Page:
The above path avoids various problems brought by “democracy first” in many latecomers. An often mentioned scenario is that among all the latecomers of modernization, only the “East Asian Model” allowed developing countries to succeed in catching up with developed countries. Be it Southeast Asian, South Asian or South American countries, though their development took off at least 30 ahead of the Chinese mainland, crony capitalism has prevailed in these countries and they have fallen into the middle income trap, with an extremely wide rich-poor gap and all kinds of social ills. This is the root cause of why Chinese people no longer "benchmark" against these latecomers.
[Repeating contents were deleted here.] At present, China’s tier one and some tier two cities are just as prosperous as cities in developed countries and there is not a single slum in China's big cities with over 10 million population, while slums are commonly seen in big cities of latecomers of modernization. And the infrastructures of towns and villages in China (highways, railways, water, electricity, gas and communication networks) are even far better than in some developed countries. The economic achievement greatly boosts the public’s confidence. Especially after the humiliation China had suffered a hundred years ago, Chinese people, from the elites and the general public, all have a very strong yearning for a strong and wealthy China. Therefore, after overtaking many countries in economy and social development, China aims for becoming developed countries in Europe and North America.
However, a direct consequence brought by rapid economic and social development is the significant growth of the public’s consciousness of rights. People are demanding more and more. Their standards of social development rise higher and higher. After reaching the Lewis turning point, the labor cost would inevitably rise due to population aging. To stay strong in global competition, improving the rule of law, education and medical services becomes the only option. Moreover, the progress made in the rule of law, the spread of higher education and the vision of globalization will certainly drive people's social demands beyond equal opportunities in economic development. In other words, people want more than basic needs or moderate prosperity. [Some lines are redacted due to size limit. They are mainly about the backflow of talents due to China's development.]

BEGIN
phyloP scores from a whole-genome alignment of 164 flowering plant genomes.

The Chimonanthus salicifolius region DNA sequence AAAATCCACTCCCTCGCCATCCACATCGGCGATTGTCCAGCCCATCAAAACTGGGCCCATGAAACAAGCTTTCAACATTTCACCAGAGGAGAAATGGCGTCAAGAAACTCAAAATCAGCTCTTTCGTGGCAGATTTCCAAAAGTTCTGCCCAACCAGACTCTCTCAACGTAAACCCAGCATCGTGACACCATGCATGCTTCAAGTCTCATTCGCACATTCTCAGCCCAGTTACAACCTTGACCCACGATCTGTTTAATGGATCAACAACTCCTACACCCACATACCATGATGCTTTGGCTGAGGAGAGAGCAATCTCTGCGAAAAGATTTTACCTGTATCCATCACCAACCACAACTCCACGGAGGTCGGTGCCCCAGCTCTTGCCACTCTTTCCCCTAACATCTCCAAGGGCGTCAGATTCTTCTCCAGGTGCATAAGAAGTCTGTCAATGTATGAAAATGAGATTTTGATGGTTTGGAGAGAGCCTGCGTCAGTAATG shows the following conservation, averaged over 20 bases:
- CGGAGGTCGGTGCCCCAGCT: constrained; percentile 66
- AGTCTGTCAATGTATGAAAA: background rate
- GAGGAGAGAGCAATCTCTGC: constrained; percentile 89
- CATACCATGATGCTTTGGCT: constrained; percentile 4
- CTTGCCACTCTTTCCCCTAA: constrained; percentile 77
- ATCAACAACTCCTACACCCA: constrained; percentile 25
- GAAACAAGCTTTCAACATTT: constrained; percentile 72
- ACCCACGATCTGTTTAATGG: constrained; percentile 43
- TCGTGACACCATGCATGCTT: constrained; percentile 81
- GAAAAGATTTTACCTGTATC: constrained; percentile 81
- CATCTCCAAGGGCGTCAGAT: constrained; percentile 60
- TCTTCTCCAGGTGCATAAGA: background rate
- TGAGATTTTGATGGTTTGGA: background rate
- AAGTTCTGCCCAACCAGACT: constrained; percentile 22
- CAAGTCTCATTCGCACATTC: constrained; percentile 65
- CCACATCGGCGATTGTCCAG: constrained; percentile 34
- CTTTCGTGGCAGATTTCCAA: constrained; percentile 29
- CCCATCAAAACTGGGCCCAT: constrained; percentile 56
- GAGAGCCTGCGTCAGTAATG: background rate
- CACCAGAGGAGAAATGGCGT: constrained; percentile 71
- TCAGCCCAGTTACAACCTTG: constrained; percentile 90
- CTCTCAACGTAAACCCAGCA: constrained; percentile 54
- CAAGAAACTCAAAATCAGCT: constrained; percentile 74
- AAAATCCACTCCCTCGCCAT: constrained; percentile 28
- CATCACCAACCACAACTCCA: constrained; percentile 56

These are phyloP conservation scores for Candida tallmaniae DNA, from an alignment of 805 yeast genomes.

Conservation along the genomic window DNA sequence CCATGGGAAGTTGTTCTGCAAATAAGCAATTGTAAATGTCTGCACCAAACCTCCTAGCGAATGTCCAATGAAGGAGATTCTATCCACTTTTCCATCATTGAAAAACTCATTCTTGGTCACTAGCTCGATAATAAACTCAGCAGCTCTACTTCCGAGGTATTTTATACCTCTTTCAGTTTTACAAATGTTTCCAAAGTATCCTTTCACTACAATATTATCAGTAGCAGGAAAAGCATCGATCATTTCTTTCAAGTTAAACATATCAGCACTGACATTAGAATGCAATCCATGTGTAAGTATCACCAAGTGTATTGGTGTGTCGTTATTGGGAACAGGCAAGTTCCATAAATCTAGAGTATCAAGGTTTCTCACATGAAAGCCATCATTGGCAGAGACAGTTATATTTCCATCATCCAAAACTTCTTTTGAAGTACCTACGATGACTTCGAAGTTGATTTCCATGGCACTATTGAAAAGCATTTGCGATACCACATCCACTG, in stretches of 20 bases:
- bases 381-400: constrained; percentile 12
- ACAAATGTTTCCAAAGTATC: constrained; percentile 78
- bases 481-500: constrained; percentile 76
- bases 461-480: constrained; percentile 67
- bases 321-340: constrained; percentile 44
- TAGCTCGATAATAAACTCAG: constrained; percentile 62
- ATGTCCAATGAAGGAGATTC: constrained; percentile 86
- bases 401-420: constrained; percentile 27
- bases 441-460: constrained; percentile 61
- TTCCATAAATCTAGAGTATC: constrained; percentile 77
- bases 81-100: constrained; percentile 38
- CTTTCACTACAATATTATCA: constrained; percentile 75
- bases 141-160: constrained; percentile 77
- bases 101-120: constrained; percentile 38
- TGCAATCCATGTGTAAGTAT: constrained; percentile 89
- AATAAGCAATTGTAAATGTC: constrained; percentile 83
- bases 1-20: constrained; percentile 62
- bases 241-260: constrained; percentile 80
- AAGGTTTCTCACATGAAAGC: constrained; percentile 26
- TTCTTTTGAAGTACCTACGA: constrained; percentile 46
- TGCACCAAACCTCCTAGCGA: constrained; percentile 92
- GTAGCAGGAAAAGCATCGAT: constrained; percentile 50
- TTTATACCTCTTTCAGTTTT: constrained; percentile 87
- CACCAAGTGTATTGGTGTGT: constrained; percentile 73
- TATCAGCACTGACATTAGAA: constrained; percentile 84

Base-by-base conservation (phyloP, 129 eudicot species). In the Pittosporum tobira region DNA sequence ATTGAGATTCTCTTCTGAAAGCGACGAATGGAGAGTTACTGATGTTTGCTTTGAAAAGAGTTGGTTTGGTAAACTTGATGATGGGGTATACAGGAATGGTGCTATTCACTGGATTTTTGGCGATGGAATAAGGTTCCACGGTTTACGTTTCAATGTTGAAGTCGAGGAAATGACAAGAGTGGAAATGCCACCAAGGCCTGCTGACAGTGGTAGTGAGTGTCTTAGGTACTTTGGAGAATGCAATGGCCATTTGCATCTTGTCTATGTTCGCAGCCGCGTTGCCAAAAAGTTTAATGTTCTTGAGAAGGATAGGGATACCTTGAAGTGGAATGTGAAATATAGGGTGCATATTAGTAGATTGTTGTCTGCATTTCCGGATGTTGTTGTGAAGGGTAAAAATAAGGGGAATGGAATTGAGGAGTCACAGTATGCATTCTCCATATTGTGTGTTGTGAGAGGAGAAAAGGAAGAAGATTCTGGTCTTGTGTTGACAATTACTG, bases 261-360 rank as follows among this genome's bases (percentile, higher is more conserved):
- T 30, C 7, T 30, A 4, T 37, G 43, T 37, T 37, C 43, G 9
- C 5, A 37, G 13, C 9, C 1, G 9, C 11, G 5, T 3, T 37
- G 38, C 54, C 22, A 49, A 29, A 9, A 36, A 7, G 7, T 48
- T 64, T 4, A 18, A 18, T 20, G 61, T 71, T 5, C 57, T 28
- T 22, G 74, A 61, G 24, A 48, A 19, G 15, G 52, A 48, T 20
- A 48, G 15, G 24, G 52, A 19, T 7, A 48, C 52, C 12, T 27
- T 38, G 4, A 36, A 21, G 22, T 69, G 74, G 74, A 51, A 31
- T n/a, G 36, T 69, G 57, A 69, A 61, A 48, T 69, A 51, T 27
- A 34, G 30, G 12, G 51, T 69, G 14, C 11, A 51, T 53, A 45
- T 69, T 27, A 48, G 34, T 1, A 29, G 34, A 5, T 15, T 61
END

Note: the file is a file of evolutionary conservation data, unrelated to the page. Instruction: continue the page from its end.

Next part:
People would expect more social progress in an economically fast growing society. Therefore Chinese people today no longer compare the motherland with other developing countries, nor with some runner-up developed countries. Instead, we start to set eyes on the most powerful developed countries. Beause China's economic achievement hasn't been given enough credit for a long time, while the young generation wishes to win the respect of the world, thus the official propaganda is more inclined to demonstrate that the country is getting stronger, which further elevates Chinese people's expectations. Many of these expectations go far beyond economy and enter the realm of social development and political governance. For high-level talents and for the general public, their expectations are rapidly growing in all domains. How to respond to these expectations has become a real problem.
In reality, "most developed countries established the comprehensive social system that they have now after passing the Lewis Turning Point.” (Richard C. Koo, 2015). When a country enjoys “demographic dividend”, its labor cost problem wouldn't be prominent and the public wouldn’t have too many demands or expectations. As the population ages, however, the gradual rise in labor costs coupled with the significant rise in people's expectations would accelerate the establishment of the social system. And the construction of the social system must respond to people's needs for opportunities in economic development, a stable future, equal education, access to medical care and social justice.